Red Bull’s Max Verstappen won Formula One’s shortest race on Sunday, a wet Belgian Grand Prix with no overtaking that was called off as soon as enough safety car-led laps had been completed to award half-points.
With no actual racing allowed, the Dutchman secured his sixth win of the season ahead of Britain’s George Russell, who had put Williams on the front row with a stunning display in a wet qualifying on Saturday.
Championship leader Lewis Hamilton, who again missed out on the chance to secure a record-extending 100th win, was third for Mercedes.
It was only the sixth time since the first championship in 1950 that half points had been awarded, and Hamilton’s lead over Verstappen in the overall standings dwindled to just three points.
Red Bull also cut their deficit to Mercedes in the constructors’ standings to seven.
“It’s a big shame to not do proper laps but the conditions were very tricky out there,” said Verstappen after sealing what will count as his 16th career win and first at Spa.
“Of course it’s a win but it’s not how you want to win.”
Hamilton said the fans, who sat huddled for three hours in the torrential rain and cold, should be given their money back.
Russell, in his 50th race with Williams, secured his first Formula One podium and handed the former champions their first top-three result since Canadian Lance Stroll’s third-placed finish in Baku in 2017.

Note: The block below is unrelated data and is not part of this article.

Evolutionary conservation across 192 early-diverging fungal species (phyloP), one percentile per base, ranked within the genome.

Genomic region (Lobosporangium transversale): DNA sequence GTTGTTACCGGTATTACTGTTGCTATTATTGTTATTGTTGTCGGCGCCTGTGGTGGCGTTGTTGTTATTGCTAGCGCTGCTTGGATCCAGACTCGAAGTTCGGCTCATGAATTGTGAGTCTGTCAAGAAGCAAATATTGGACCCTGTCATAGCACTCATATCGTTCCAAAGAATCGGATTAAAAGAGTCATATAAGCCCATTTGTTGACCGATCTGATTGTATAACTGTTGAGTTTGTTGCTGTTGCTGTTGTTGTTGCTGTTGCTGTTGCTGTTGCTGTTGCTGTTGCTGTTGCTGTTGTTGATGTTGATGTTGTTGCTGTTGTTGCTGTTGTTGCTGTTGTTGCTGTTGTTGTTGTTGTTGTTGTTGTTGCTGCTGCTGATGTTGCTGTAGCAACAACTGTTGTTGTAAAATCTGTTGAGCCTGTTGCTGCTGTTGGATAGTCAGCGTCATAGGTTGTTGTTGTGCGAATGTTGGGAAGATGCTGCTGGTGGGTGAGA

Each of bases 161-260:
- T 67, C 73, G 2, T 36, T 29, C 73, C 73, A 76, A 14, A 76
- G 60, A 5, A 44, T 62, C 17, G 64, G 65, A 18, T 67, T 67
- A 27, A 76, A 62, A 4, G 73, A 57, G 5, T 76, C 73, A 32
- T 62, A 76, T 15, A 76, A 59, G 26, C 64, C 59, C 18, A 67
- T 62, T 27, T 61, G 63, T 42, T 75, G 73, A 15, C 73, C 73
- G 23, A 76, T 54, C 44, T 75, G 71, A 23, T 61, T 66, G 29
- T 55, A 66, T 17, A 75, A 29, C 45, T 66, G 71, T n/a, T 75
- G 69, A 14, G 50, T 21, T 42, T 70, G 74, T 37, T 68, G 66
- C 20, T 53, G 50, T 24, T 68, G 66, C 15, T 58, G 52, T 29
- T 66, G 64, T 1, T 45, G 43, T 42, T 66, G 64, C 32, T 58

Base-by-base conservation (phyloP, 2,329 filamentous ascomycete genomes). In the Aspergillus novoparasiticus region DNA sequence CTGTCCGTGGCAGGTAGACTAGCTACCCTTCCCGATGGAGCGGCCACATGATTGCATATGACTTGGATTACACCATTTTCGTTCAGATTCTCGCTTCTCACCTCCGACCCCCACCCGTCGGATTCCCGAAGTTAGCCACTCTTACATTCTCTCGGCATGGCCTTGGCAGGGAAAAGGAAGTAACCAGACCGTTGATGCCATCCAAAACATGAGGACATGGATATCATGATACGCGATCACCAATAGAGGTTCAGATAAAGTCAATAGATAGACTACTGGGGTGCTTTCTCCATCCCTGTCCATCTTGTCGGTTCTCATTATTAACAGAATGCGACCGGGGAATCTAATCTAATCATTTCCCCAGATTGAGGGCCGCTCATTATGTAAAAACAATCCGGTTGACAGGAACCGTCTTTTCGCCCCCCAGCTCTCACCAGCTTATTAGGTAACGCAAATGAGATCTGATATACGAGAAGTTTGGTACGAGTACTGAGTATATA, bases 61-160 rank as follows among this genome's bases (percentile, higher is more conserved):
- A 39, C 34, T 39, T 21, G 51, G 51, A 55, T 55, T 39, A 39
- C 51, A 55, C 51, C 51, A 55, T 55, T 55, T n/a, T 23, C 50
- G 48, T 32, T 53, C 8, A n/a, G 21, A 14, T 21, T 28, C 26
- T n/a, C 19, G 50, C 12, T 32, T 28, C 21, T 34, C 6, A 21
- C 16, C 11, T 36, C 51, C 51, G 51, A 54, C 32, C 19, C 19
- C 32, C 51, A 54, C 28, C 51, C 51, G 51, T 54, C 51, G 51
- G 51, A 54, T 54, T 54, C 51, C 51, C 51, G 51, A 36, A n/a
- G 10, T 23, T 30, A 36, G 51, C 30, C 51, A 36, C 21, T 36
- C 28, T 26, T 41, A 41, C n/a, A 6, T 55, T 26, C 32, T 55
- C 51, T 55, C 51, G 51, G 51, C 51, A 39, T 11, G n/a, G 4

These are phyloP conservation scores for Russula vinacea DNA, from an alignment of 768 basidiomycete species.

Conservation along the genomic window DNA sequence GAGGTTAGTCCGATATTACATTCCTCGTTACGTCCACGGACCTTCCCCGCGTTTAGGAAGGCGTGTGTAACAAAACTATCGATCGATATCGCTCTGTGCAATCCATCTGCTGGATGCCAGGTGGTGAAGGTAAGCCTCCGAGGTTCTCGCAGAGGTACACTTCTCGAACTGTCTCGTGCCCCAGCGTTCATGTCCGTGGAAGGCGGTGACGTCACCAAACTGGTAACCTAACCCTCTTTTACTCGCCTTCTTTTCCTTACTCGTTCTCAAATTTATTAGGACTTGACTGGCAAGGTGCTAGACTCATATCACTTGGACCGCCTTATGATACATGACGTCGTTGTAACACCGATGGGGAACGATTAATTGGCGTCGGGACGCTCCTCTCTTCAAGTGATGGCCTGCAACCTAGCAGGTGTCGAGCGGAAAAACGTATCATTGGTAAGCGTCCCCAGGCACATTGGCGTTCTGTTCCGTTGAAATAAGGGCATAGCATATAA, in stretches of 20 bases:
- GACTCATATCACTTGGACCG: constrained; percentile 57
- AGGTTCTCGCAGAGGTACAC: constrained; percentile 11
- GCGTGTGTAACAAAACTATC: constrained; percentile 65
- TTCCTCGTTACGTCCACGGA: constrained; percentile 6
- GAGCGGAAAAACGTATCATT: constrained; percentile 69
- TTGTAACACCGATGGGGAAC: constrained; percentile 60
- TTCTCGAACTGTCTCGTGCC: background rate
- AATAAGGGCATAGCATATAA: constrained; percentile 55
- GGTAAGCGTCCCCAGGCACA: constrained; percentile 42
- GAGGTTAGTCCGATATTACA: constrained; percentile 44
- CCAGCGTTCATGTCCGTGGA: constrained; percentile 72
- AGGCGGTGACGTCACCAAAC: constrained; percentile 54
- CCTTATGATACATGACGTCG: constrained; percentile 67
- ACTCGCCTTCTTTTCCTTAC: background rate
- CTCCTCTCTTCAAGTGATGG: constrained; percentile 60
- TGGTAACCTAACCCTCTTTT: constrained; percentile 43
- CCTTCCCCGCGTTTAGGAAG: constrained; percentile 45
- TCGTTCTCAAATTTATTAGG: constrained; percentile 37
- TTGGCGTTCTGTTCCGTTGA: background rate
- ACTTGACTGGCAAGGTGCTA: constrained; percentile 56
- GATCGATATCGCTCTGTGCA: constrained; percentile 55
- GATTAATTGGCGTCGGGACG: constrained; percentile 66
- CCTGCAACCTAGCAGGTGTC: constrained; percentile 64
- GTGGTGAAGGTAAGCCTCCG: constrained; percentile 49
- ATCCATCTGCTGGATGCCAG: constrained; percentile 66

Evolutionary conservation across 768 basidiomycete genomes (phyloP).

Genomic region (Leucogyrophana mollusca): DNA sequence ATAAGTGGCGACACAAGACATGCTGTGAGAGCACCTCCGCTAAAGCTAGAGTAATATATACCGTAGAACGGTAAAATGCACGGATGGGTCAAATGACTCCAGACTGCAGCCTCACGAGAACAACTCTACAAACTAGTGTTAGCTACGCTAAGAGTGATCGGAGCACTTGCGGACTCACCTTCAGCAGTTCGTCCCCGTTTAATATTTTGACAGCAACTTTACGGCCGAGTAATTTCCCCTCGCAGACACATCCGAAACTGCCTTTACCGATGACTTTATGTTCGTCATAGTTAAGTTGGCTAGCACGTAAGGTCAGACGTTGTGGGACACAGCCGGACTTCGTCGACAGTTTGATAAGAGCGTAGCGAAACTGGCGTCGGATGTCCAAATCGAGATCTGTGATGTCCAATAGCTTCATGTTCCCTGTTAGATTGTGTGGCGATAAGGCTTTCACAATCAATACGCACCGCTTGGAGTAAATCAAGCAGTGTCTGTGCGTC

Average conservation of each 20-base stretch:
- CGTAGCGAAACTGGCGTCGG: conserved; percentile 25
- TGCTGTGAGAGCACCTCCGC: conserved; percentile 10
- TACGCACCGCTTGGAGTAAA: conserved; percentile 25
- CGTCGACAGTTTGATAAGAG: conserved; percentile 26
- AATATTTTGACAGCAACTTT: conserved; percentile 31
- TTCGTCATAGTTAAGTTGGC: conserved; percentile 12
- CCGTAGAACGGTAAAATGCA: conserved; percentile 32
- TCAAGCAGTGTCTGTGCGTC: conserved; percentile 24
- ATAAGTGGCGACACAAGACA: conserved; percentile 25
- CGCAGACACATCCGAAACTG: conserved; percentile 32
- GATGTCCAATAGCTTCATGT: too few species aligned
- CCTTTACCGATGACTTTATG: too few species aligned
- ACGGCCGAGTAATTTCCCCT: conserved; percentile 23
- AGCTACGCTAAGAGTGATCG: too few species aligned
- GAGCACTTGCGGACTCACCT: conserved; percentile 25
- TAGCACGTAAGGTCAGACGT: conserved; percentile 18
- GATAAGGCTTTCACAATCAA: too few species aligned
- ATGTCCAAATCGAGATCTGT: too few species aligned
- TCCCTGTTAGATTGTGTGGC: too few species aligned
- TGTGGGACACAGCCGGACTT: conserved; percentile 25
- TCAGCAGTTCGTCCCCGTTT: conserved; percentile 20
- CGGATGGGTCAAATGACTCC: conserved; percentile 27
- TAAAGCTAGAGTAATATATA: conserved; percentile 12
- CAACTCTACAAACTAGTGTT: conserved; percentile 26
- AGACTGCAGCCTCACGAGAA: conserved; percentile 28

“We don’t often get rewarded for great qualifyings and we absolutely did today,” said the 23-year-old, widely tipped to land the Mercedes seat alongside Hamilton next year.
“The whole team deserve it because there’s so much hard work going into this over the last few years and there’s not really been anything to show for it.”
Conditions at Spa-Francorchamps had begun deteriorating before the start of the race.
The formation lap was initially delayed by 25 minutes but, with visibility poor, Formula One race director Michael Masi suspended the race start.
After nearly three hours, race control found a window to send the cars out for two laps behind the safety car, ensuring they completed the minimum distance required for a race result to be declared.
The governing FIA’s final race classification, however, gave the positions after lap one, explaining that this was in accordance with the sporting regulations.
The race was ultimately called off three hours and 44 minutes after its scheduled start time and will also go down in the sport’s statistics as only the 11th without a single retirement.
Mexican Sergio Perez crashed his Red Bull on his sighting lap before even forming up on the grid but stewards allowed him to start the race from the pitlane, with Red Bull mechanics taking advantage of the delay to complete repairs.
It proved to be in vain as the 31-year-old was classified last.
Hamilton’s Mercedes teammate Valtteri Bottas, who started 13th after a five-position grid drop, moved up a place after Perez’s crash. He finished outside the points in 12th.
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